A Curious Java Language Feature and How it Produced a Subtle Bug

Java’s visibility rules are tricky at times. Do you know what this will print?

package p;

import static p.A.x;

class A {
    static String x = "A.x";
}

class B {
    String x = "B.x";
}

class C {
    String x = "C.x";

    class D extends B {
        void m() {
            System.out.println(x);
        }
    }
}

public class X {
    public static void main(String[] args) {
        new C().new D().m();
    }
}

It will print (highlight to see the solution):

B.x

Because:

The super type B's members hide the enclosing type C's members, 
which again hide the static import from A.

How can this lead to bugs?

The problem isn’t that the above code is tricky per se. When you write this logic, everything will work as expected. But what happens if you change things? For instance, if you mark the super type’s attribute as private:

package p;

import static p.A.x;

class A {
    static String x = "A.x";
}

class B {
    private String x = "B.x"; // Change here
}

class C {
    String x = "C.x";

    class D extends B {
        void m() {
            System.out.println(x);
        }
    }
}

public class X {
    public static void main(String[] args) {
        new C().new D().m();
    }
}

Now, suddenly, B.x is no longer visible from within method m(), so the rules are now:

Enclosing member hides static import

And we get the result of

C.x

Of course, we can change this again to the following code:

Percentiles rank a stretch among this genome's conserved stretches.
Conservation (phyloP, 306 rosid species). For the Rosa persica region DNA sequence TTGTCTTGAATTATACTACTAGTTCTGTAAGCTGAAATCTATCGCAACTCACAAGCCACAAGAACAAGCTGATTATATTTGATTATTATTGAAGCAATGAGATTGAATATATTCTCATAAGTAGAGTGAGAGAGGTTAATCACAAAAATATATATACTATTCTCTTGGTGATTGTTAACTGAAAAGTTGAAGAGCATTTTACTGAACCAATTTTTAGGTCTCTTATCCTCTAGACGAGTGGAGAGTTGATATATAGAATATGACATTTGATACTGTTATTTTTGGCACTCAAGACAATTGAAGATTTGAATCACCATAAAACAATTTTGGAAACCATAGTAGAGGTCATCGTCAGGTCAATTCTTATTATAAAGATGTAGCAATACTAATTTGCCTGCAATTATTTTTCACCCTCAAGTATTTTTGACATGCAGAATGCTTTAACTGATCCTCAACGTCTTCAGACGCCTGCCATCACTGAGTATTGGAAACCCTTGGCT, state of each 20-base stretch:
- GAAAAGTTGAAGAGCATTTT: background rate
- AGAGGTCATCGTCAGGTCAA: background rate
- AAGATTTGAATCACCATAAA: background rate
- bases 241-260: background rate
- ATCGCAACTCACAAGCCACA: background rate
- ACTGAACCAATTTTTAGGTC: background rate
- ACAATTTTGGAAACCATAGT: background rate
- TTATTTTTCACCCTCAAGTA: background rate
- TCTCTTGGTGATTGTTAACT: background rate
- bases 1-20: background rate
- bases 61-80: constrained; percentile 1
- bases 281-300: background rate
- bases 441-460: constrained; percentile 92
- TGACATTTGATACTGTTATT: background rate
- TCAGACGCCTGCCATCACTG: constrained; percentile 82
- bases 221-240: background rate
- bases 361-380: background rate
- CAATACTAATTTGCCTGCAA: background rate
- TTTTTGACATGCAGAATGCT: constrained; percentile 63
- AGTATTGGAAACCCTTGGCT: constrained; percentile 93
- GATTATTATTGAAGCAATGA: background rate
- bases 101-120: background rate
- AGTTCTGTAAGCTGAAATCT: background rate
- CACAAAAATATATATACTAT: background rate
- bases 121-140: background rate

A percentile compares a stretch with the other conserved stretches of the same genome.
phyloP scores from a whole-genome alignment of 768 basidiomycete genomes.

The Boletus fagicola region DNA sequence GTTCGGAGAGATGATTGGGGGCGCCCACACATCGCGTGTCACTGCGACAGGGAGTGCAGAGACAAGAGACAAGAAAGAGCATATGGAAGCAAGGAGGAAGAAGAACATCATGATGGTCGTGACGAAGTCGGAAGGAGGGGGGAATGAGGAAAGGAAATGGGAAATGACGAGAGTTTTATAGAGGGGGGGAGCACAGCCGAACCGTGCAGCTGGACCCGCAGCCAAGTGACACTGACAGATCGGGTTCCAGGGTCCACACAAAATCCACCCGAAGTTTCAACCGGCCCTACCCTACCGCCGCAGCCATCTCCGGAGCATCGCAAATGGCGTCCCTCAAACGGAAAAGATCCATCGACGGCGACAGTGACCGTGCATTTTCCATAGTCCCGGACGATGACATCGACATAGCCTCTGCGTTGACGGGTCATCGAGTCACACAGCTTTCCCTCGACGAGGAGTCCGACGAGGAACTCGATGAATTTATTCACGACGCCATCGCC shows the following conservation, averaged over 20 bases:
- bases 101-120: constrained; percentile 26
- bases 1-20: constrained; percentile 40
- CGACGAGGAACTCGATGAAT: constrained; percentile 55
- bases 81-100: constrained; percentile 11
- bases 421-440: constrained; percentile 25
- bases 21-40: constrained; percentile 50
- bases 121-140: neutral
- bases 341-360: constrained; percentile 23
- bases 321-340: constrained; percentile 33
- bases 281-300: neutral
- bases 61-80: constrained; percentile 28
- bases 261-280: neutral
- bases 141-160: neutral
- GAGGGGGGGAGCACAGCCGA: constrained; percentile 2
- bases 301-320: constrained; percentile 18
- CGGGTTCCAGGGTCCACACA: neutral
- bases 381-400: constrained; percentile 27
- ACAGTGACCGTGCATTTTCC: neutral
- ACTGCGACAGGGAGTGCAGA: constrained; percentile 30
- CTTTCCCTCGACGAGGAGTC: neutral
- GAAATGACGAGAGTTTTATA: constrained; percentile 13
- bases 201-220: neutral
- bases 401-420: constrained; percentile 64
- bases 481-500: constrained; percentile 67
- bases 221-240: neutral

package p;

import static p.A.x;

class A {
    static String x = "A.x";
}

class B {
    private String x = "B.x";
}

class C {
    String xOld = "C.x"; // Change here

    class D extends B {
        void m() {
            System.out.println(x);
        }
    }
}

public class X {
    public static void main(String[] args) {
        new C().new D().m();
    }
}

As we all know, 50% of variables that are no longer needed are renamed to “old”.

Now, in this final version, there’s only one possible meaning of x inside of m(), and that’s the statically imported A.x, thus the output is:

A.x

Subtleties across a larger code base

These refactorings have shown that making something less visible is dangerous because a sub type might have depended on it, but for some freak coincidence, there was another member in a less “important” scope by the same name that now jumps in and keeps you from getting a compiler error.

The same can happen if you make something that was private more visible. Suddenly, it might be in scope on all its subtypes, even if you didn’t want it to be in scope.

Likewise, with the static import, we could run into a similar issue. When your code depends on a static import, it might suddenly be hidden by some member of the same name, e.g. in a super type. The author of the change might not even notice, because they’re not looking at your subtype.

Conclusion

The conclusion is, once more, not to rely on subtyping too much. If you can make your classes final, no one will ever override them and accidentally “profit” from your newly added members.

Besides that, every time you do a visibility change of your members, be very careful about potential members that are named the same accidentally.

18 thoughts on “A Curious Java Language Feature and How it Produced a Subtle Bug